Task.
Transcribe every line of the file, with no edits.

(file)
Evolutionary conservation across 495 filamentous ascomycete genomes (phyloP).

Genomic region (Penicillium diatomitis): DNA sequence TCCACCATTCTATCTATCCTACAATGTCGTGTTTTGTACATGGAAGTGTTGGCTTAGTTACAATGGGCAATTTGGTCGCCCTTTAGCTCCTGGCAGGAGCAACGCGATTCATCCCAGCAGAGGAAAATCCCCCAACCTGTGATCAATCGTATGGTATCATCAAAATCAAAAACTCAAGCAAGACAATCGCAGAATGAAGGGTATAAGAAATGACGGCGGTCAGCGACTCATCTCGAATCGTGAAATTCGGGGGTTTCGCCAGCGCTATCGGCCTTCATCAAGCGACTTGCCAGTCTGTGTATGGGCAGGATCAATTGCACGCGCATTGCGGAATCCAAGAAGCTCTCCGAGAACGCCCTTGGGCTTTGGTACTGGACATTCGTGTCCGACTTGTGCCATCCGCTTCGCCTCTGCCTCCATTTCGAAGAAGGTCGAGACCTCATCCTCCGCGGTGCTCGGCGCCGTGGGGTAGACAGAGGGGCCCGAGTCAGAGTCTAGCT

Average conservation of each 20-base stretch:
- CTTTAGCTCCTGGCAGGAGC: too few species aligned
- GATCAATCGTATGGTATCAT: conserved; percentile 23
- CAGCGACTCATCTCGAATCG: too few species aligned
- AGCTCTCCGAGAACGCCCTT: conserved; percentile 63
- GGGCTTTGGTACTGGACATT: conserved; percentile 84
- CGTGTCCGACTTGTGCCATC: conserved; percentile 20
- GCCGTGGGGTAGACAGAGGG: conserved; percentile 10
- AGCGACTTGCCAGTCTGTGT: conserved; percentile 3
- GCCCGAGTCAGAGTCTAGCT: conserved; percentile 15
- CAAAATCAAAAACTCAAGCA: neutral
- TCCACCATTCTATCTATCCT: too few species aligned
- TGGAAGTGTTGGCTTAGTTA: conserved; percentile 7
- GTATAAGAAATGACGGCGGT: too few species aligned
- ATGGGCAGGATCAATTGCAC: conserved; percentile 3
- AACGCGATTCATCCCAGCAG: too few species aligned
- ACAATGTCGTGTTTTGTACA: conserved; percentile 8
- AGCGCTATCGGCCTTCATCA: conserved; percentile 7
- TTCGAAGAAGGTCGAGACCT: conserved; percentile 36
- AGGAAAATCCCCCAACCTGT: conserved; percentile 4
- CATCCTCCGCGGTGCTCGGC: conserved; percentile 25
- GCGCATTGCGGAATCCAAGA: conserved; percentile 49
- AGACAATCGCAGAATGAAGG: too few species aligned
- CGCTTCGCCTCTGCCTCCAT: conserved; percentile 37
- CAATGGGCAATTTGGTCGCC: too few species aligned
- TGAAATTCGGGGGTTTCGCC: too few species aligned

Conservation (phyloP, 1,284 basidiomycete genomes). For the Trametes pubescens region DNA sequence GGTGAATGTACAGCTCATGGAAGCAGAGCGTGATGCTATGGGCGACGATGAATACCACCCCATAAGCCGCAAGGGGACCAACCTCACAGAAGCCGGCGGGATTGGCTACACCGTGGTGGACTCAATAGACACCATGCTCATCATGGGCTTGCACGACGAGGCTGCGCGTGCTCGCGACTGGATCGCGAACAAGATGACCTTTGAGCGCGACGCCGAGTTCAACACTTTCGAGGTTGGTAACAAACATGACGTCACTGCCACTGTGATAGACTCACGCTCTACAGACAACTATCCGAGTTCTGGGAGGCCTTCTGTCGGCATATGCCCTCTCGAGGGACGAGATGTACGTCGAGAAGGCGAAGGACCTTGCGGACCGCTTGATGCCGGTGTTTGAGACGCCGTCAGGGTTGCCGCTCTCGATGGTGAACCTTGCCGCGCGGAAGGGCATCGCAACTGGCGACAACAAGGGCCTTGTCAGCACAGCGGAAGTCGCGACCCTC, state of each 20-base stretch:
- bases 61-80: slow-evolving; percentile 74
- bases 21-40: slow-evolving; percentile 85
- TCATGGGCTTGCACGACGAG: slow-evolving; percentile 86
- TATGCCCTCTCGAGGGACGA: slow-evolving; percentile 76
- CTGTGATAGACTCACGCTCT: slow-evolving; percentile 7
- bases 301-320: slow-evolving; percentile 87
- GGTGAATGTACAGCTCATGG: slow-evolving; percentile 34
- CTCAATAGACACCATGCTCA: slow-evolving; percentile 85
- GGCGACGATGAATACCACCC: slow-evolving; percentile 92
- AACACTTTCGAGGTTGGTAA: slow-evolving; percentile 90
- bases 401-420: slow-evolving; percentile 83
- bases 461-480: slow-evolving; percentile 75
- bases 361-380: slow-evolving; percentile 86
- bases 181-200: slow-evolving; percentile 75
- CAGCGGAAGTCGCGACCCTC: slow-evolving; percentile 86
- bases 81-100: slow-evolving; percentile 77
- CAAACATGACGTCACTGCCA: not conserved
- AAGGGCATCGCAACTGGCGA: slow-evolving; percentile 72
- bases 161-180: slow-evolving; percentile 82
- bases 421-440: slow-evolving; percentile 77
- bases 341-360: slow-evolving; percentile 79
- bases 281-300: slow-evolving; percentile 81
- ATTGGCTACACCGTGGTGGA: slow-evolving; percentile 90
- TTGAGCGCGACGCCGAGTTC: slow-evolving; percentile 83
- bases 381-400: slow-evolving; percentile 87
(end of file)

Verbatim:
Evolutionary conservation across 495 filamentous ascomycete genomes (phyloP).

Genomic region (Penicillium diatomitis): DNA sequence TCCACCATTCTATCTATCCTACAATGTCGTGTTTTGTACATGGAAGTGTTGGCTTAGTTACAATGGGCAATTTGGTCGCCCTTTAGCTCCTGGCAGGAGCAACGCGATTCATCCCAGCAGAGGAAAATCCCCCAACCTGTGATCAATCGTATGGTATCATCAAAATCAAAAACTCAAGCAAGACAATCGCAGAATGAAGGGTATAAGAAATGACGGCGGTCAGCGACTCATCTCGAATCGTGAAATTCGGGGGTTTCGCCAGCGCTATCGGCCTTCATCAAGCGACTTGCCAGTCTGTGTATGGGCAGGATCAATTGCACGCGCATTGCGGAATCCAAGAAGCTCTCCGAGAACGCCCTTGGGCTTTGGTACTGGACATTCGTGTCCGACTTGTGCCATCCGCTTCGCCTCTGCCTCCATTTCGAAGAAGGTCGAGACCTCATCCTCCGCGGTGCTCGGCGCCGTGGGGTAGACAGAGGGGCCCGAGTCAGAGTCTAGCT

Average conservation of each 20-base stretch:
- CTTTAGCTCCTGGCAGGAGC: too few species aligned
- GATCAATCGTATGGTATCAT: conserved; percentile 23
- CAGCGACTCATCTCGAATCG: too few species aligned
- AGCTCTCCGAGAACGCCCTT: conserved; percentile 63
- GGGCTTTGGTACTGGACATT: conserved; percentile 84
- CGTGTCCGACTTGTGCCATC: conserved; percentile 20
- GCCGTGGGGTAGACAGAGGG: conserved; percentile 10
- AGCGACTTGCCAGTCTGTGT: conserved; percentile 3
- GCCCGAGTCAGAGTCTAGCT: conserved; percentile 15
- CAAAATCAAAAACTCAAGCA: neutral
- TCCACCATTCTATCTATCCT: too few species aligned
- TGGAAGTGTTGGCTTAGTTA: conserved; percentile 7
- GTATAAGAAATGACGGCGGT: too few species aligned
- ATGGGCAGGATCAATTGCAC: conserved; percentile 3
- AACGCGATTCATCCCAGCAG: too few species aligned
- ACAATGTCGTGTTTTGTACA: conserved; percentile 8
- AGCGCTATCGGCCTTCATCA: conserved; percentile 7
- TTCGAAGAAGGTCGAGACCT: conserved; percentile 36
- AGGAAAATCCCCCAACCTGT: conserved; percentile 4
- CATCCTCCGCGGTGCTCGGC: conserved; percentile 25
- GCGCATTGCGGAATCCAAGA: conserved; percentile 49
- AGACAATCGCAGAATGAAGG: too few species aligned
- CGCTTCGCCTCTGCCTCCAT: conserved; percentile 37
- CAATGGGCAATTTGGTCGCC: too few species aligned
- TGAAATTCGGGGGTTTCGCC: too few species aligned

Conservation (phyloP, 1,284 basidiomycete genomes). For the Trametes pubescens region DNA sequence GGTGAATGTACAGCTCATGGAAGCAGAGCGTGATGCTATGGGCGACGATGAATACCACCCCATAAGCCGCAAGGGGACCAACCTCACAGAAGCCGGCGGGATTGGCTACACCGTGGTGGACTCAATAGACACCATGCTCATCATGGGCTTGCACGACGAGGCTGCGCGTGCTCGCGACTGGATCGCGAACAAGATGACCTTTGAGCGCGACGCCGAGTTCAACACTTTCGAGGTTGGTAACAAACATGACGTCACTGCCACTGTGATAGACTCACGCTCTACAGACAACTATCCGAGTTCTGGGAGGCCTTCTGTCGGCATATGCCCTCTCGAGGGACGAGATGTACGTCGAGAAGGCGAAGGACCTTGCGGACCGCTTGATGCCGGTGTTTGAGACGCCGTCAGGGTTGCCGCTCTCGATGGTGAACCTTGCCGCGCGGAAGGGCATCGCAACTGGCGACAACAAGGGCCTTGTCAGCACAGCGGAAGTCGCGACCCTC, state of each 20-base stretch:
- bases 61-80: slow-evolving; percentile 74
- bases 21-40: slow-evolving; percentile 85
- TCATGGGCTTGCACGACGAG: slow-evolving; percentile 86
- TATGCCCTCTCGAGGGACGA: slow-evolving; percentile 76
- CTGTGATAGACTCACGCTCT: slow-evolving; percentile 7
- bases 301-320: slow-evolving; percentile 87
- GGTGAATGTACAGCTCATGG: slow-evolving; percentile 34
- CTCAATAGACACCATGCTCA: slow-evolving; percentile 85
- GGCGACGATGAATACCACCC: slow-evolving; percentile 92
- AACACTTTCGAGGTTGGTAA: slow-evolving; percentile 90
- bases 401-420: slow-evolving; percentile 83
- bases 461-480: slow-evolving; percentile 75
- bases 361-380: slow-evolving; percentile 86
- bases 181-200: slow-evolving; percentile 75
- CAGCGGAAGTCGCGACCCTC: slow-evolving; percentile 86
- bases 81-100: slow-evolving; percentile 77
- CAAACATGACGTCACTGCCA: not conserved
- AAGGGCATCGCAACTGGCGA: slow-evolving; percentile 72
- bases 161-180: slow-evolving; percentile 82
- bases 421-440: slow-evolving; percentile 77
- bases 341-360: slow-evolving; percentile 79
- bases 281-300: slow-evolving; percentile 81
- ATTGGCTACACCGTGGTGGA: slow-evolving; percentile 90
- TTGAGCGCGACGCCGAGTTC: slow-evolving; percentile 83
- bases 381-400: slow-evolving; percentile 87